People clearly think Gates is weird, has Asperger's syndrome, or whatever -- and are somewhat gleeful when they find apparent proof. But I suspect the world looks different from behind his eyeballs -- because, let's face it, he's smarter than the vast majority of us.
His recent ThinkWeek retreat was interrupted by a visit from Wall Street Journal reporter Robert A Guth, who documented his habit of reading prodigious quantities of stuff over long days, sustained only by grilled cheese sandwiches and Orange Crush. And people thought it looked pretty geeky. In fact, Google wanted to know: did I actually want to search for ThinkGeek, not ThinkWeek.
The problem here is this: ThinkWeek is about resource allocation not creativity. Doubtful that Bill made this error -- I think the rest of us did. (We didn't hear about "InnovateWeek", where he goes to the same cottage, but spends his days walking on the beach, reading poetry, and dabbling in watercolors to inspire creativity.) This is really a problem of labelling.
I thought there were some things worth emulating about Mr. Gates as described in the story:
He knows the power of the executive nod
He recognizes that his least raised eyebrow will cause people to start hopping, and he takes that responsibility seriously:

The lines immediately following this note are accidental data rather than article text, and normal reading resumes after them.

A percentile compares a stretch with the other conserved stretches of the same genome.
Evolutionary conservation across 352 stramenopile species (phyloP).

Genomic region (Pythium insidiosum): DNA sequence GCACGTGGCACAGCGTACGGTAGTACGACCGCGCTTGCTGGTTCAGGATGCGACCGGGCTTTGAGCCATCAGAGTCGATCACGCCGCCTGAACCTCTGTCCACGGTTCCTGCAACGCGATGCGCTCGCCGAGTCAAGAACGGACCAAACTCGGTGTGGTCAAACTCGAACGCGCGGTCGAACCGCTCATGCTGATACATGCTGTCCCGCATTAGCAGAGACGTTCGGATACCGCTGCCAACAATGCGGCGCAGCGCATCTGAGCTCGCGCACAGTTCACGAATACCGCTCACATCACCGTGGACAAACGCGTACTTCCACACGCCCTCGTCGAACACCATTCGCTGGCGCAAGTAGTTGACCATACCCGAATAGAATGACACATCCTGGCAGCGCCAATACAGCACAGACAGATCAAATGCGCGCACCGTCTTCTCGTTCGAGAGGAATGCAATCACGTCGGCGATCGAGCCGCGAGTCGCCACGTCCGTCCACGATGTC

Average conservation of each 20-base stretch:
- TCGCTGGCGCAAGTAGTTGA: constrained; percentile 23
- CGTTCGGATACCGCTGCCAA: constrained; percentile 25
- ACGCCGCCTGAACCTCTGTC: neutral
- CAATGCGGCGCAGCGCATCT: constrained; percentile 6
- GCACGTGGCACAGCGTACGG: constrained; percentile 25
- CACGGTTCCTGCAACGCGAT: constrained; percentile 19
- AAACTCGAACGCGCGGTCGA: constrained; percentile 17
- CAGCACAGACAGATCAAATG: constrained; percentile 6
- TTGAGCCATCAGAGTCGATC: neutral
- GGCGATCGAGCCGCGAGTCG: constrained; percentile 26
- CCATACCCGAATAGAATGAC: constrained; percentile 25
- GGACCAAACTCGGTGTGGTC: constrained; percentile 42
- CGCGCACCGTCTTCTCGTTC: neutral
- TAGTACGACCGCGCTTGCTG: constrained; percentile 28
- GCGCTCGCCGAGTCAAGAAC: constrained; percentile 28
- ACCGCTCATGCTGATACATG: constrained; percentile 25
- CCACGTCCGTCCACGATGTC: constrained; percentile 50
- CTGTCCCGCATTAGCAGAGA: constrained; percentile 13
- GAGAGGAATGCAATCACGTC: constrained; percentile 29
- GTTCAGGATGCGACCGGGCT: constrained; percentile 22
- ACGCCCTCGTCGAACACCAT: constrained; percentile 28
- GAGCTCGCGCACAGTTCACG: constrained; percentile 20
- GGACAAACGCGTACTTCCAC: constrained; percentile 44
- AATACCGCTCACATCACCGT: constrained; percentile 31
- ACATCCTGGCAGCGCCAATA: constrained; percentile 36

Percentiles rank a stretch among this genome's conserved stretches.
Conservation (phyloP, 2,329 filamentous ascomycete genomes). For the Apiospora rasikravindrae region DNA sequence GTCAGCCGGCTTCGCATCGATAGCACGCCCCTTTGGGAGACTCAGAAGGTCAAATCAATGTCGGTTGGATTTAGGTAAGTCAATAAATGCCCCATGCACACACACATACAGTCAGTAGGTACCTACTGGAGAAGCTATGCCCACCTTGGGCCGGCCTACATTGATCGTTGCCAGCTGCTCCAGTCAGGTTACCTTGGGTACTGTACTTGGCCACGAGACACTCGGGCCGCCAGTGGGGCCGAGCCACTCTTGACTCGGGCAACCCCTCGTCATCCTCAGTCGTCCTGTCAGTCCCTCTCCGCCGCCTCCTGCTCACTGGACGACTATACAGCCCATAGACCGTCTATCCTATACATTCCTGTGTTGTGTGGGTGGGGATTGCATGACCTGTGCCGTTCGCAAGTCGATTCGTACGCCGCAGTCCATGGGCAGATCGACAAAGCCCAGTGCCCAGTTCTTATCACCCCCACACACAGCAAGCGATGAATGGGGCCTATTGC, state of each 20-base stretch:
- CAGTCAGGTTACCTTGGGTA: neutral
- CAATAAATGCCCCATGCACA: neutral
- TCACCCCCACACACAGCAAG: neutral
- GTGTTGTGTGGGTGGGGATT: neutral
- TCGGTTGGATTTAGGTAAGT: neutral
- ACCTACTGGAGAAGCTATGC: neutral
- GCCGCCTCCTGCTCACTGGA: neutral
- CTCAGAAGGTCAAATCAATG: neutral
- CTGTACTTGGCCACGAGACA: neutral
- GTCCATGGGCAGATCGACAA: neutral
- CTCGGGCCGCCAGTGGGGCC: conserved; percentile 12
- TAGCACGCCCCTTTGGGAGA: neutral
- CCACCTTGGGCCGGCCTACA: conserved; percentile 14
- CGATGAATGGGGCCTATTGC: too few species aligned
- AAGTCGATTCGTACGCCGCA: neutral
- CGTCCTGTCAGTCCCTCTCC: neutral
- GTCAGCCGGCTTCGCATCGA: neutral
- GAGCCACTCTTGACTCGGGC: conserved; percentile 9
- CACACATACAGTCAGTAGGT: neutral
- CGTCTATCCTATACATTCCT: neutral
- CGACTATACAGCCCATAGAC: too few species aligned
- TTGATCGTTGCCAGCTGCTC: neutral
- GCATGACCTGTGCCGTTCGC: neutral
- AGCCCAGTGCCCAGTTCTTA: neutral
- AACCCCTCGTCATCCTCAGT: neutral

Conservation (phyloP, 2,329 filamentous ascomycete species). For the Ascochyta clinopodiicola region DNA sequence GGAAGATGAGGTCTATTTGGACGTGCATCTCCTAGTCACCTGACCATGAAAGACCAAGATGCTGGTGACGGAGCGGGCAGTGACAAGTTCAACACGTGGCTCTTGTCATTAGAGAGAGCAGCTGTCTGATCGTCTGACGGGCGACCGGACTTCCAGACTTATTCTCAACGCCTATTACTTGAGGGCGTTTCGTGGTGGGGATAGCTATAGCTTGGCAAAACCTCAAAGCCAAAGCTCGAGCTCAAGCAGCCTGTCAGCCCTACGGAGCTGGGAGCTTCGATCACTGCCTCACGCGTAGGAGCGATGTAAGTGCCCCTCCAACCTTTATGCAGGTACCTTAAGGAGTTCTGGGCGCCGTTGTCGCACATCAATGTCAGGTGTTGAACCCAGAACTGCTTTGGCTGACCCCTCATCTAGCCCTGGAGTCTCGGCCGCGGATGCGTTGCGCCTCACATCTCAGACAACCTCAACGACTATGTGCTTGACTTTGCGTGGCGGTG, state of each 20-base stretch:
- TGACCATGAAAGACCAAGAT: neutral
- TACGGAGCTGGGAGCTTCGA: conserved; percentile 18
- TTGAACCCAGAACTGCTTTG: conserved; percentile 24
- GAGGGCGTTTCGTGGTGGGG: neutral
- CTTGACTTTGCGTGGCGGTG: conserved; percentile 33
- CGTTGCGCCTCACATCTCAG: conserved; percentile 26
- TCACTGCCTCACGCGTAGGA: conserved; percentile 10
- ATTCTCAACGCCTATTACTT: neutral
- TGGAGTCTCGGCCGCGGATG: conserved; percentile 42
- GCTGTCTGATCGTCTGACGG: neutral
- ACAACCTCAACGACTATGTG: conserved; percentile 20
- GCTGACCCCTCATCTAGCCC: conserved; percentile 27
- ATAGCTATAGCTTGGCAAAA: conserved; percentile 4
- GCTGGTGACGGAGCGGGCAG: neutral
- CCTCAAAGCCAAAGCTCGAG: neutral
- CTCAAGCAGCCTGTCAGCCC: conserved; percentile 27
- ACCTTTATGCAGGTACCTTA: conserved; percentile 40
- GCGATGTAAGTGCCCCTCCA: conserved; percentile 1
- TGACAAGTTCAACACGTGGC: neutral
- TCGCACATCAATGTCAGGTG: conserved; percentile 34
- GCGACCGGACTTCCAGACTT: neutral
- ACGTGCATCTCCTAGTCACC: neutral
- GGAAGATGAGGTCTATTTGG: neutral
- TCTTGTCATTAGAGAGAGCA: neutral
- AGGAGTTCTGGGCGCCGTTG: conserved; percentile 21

Mr. Gates is well aware of the potential impact of his comments and doesn't take writing them lightly. "If I write a comment that says, 'We should do this,' things will be re-orged, engineers will move," he says. "It's not like I can just read this paper and say, 'Hey, cool, looks good.' They'll assign 20 people to it then."
He looks at everybody's best ideas personally
Here's another interesting thing: if you have a great idea, you can get it past the analysts in strategic planning or wherever, and actually put your best thinking in front of the best brain.
I love that part. And so would anyone who couldn't get past the gatekeepers in a big company.
(Been there, done that) But at Microsoft, it seems that you get a chance to be heard by the top guy. if you took your best shot and he hated it -- well, you had your chance, didn't you? Not like you could say "he just didn't get it." Here's what one of the employees thought:
It's the world's coolest suggestion box
He reads things that have details
Here's another thing: he's actually prepared to read something in depth. By way of contrast, a buddy of mine tells a story of the other extreme. Getting ready for a big presentation of results to a visiting senior exec of a major food-products company, she had condensed a huge research project to a 50 slide deck. Then the exec says to her, 'I'm in a hurry, can you show me your two best slides?'
Yes, we've been there too -- asked to reduce months of thought to a sound bite, otherwise forget it. Isn't it nice to know there are some deep thinkers out there?
Yes, I have had my beefs with Microsoft, who hasn't? But Bill's still a hottie in the head department.